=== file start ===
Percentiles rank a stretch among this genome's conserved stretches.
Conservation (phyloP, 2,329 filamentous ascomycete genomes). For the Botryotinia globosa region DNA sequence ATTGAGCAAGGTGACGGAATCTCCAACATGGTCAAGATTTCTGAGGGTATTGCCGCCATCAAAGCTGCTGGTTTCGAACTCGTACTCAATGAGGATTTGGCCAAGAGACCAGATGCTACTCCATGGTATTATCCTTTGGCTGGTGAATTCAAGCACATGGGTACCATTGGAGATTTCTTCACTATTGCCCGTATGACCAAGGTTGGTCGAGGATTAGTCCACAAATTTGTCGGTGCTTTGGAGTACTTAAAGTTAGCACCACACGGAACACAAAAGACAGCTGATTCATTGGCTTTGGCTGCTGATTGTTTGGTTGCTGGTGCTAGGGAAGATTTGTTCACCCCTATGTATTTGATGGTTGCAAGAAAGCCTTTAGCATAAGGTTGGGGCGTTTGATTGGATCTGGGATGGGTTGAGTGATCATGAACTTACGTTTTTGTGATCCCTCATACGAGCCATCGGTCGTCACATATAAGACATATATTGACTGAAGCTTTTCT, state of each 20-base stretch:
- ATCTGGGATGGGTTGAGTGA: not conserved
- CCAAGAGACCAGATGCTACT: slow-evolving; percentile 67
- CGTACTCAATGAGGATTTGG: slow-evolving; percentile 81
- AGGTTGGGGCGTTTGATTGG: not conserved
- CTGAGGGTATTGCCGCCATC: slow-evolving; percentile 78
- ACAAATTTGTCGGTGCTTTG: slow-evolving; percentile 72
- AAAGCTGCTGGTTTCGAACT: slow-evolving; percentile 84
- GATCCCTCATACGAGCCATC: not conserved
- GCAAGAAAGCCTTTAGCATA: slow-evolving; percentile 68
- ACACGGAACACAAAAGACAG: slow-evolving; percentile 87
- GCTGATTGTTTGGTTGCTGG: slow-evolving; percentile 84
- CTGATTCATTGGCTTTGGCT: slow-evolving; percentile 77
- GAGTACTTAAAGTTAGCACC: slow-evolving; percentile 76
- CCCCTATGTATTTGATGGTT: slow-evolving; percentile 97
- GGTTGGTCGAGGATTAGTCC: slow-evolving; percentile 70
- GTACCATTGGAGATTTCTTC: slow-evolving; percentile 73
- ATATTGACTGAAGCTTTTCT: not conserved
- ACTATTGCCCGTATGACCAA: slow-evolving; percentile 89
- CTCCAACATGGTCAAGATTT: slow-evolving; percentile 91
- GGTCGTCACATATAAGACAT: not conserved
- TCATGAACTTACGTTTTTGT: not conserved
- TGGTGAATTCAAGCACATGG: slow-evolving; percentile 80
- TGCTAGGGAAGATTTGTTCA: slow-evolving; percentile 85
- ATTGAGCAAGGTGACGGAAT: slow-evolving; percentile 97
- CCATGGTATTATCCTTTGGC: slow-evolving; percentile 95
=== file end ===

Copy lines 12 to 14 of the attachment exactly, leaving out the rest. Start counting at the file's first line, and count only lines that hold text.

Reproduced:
- ACACGGAACACAAAAGACAG: slow-evolving; percentile 87
- GCTGATTGTTTGGTTGCTGG: slow-evolving; percentile 84
- CTGATTCATTGGCTTTGGCT: slow-evolving; percentile 77